Wednesday, July 6, 2011

IBM’s CIO says Big Blue is at work on a project to use its Watson artificial intelligence technology to help IBM salespeople better hawk the company’s wares.

As part of its move to smarter computing, IBM is looking at using its breakthrough Watson technology internally to help better equip its salespeople to sell IBM hardware, software and services.

At a recent luncheon in New York City to discuss IBM’s Smart Computing strategy, IBM Vice President and CIO Jeanette Horan said IBM is doing several things to enable its staff to make better use of unstructured data, and one of them is to use the company’s Watson technology. Watson is the computer system IBM designed that won a "Jeopardy!" challenge against some of the game show’s biggest winners. IBM calls Watson a workload-optimized system designed for complex analytics, made possible by integrating massively parallel Power7 processors and IBM’s DeepQA question answering software. Watson applies advanced natural language processing, information retrieval, knowledge representation and reasoning, and machine learning technologies to answering questions.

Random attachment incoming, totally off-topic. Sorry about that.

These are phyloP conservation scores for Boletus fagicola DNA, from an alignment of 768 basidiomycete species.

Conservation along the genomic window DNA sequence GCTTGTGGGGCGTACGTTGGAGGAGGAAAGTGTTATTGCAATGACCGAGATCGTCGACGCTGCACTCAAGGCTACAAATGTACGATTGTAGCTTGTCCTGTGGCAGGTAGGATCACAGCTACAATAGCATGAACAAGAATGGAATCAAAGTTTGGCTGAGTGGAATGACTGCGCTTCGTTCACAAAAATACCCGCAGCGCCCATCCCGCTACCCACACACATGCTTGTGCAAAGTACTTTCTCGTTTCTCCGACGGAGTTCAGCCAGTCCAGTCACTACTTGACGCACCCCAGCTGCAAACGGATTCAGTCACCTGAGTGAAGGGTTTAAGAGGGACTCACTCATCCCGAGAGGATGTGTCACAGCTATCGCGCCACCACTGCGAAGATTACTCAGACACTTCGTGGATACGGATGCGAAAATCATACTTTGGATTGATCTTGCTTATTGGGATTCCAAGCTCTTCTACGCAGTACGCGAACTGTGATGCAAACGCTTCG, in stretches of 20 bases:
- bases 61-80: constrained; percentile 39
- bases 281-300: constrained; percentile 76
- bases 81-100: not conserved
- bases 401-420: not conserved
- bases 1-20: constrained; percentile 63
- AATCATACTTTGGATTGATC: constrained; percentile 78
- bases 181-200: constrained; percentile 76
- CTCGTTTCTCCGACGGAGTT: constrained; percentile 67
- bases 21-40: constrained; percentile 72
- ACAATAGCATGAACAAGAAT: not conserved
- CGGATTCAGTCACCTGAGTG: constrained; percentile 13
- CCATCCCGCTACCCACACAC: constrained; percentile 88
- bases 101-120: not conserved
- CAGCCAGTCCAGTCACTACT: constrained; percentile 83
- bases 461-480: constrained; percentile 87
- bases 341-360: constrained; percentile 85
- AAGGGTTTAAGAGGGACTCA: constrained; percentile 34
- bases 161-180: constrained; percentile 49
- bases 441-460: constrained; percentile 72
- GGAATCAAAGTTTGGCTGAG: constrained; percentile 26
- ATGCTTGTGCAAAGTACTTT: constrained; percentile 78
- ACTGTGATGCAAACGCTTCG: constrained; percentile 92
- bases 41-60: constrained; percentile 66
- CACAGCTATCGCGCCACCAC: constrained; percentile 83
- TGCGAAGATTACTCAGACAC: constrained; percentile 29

“We’re looking at a project to do an internal Watson to look at all the information our salespeople need and to take all of that information and build a source of information for our people,” Horan said.

Horan noted that IBM has been able to bring together multiple sources of information, such as customer information, market information, pricing and more. “We need to understand how to bring al this information together and to get rid of all the rows and columns and be able to use unstructured data,” she said. “We want to have our salespeople ask an unstructured question and get an answer. … You have to continue to evolve your body of knowledge.”